Proteomics refers to the study of the entire set of proteins produced by a cell. The proteome is the complete set of proteins produced by the cell. In proteomics, characterization of the 3D structure and the function of proteins is carried out by the use of high throughput methods. Techniques involved in proteomics include extraction and electrophoretic separation of proteins, digestion of proteins with the use of trypsin into small fragments, determination of the amino acid sequence by mass spectrometry, and identification of proteins using the information in the protein databases. Moreover, the 3D structure of the protein can be predicted using software-based methods. The expression of proteins can be studied by protein microarrays. Protein-network maps can be developed to determine protein-protein interactions. Different phenomena of proteomics are shown in figure 2.

Main Difference - Genomics vs Proteomics

Figure 2: Proteomics

Protein products of the genes of the human genome are studied during the Human Proteome Project (HPP). One of the main aims of the Human Proteome Project is to identify the proteins involved in the major diseases.

Similarities Between Genomics and Proteomics

  • Genomics and proteomics are two closely-related scientific fields used in the study of organisms.
  • High throughput techniques are used in both genomics and proteomics.

Difference Between Genomics and Proteomics

Definition

Genomics: Genomics refers to the study of the entire set of genes in a genome.

Proteomics: Proteomics refers to the study of the entire set of proteins produced by a cell.

Phenomena

Genomics: Genomics involves mapping, sequencing, and analysis of genomes.

Proteomics: Proteomics involves the 3D structure and function of proteins, and protein-protein interactions.

Classification

Genomics: The two types of genomics are the structural genomics and functional genomics.

Proteomics: The three types of proteomics are the structural, functional, and expression proteomics.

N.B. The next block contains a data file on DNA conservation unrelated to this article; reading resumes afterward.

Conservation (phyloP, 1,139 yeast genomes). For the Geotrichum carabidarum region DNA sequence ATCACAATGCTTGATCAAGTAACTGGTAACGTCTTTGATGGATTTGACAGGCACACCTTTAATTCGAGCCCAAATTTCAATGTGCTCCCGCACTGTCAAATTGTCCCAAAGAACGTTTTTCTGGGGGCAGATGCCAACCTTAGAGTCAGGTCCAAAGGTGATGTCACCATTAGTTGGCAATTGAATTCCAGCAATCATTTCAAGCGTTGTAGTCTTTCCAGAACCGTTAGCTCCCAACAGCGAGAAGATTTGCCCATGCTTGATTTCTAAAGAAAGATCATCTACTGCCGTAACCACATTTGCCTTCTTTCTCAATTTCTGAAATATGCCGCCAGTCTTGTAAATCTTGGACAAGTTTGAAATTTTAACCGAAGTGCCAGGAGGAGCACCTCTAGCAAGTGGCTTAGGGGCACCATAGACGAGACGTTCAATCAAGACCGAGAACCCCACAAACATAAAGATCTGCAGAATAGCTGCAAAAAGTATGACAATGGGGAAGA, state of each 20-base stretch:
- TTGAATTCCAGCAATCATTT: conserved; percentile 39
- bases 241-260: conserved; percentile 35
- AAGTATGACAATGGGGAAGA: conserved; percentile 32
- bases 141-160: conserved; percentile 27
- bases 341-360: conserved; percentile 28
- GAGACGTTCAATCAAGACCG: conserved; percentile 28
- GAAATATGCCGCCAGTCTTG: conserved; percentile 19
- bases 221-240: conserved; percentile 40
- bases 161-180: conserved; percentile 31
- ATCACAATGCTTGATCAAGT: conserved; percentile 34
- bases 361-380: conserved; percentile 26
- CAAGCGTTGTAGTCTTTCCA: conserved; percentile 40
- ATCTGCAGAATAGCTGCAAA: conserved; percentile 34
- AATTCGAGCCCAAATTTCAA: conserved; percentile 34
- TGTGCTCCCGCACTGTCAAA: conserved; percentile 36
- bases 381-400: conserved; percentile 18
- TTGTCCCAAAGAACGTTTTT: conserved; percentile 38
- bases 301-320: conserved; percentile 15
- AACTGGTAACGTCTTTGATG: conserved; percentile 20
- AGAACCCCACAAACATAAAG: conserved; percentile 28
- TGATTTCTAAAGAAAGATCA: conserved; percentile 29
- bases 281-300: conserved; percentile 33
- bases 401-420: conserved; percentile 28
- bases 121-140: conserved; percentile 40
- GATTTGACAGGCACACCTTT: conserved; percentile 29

Important Areas

Genomics: Genome sequencing projects such the Human Genome Project are the important areas of genomics.

Proteomics: Proteome database developments such as SWISS-2DPAGE and software development for computer-aided drug design are the important areas of proteomics.

Conclusion

Genomics and proteomics are two scientific areas used in the study of organisms. Genomics is the study of the entire set of genes in an organism whereas proteomics is the study of the entire set of proteins produced by the cell. The main difference between genomics and proteomics is the criteria of each field during the study of organisms.

Reference:

1. Griffiths, Anthony JF. “Genomics: an overview.” An Introduction to Genetic Analysis. 7th edition., U.S. National Library of Medicine, 1 Jan. 1970, .
2. Boundless. “Genomics and Proteomics.” Genomics and Proteomics | Boundless Biology, .
3. Graves, Paul R., and Timothy A. J. Haystead. “Molecular Biologist’s Guide to Proteomics.” Microbiology and Molecular Biology Reviews, American Society for Microbiology, Mar. 2002, .

Image Courtesy:

1. “ By John C. Wooley, Adam Godzik, Iddo Friedberg –  via
2. “Proteomics” By Xxl7441 at English Wikibooks – Transferred from en.wikibooks to Commons. (Public Domain) via

About the Author: Lakna

Lakna, a graduate in Molecular Biology & Biochemistry, is a Molecular Biologist and has a broad and keen interest in the discovery of nature related things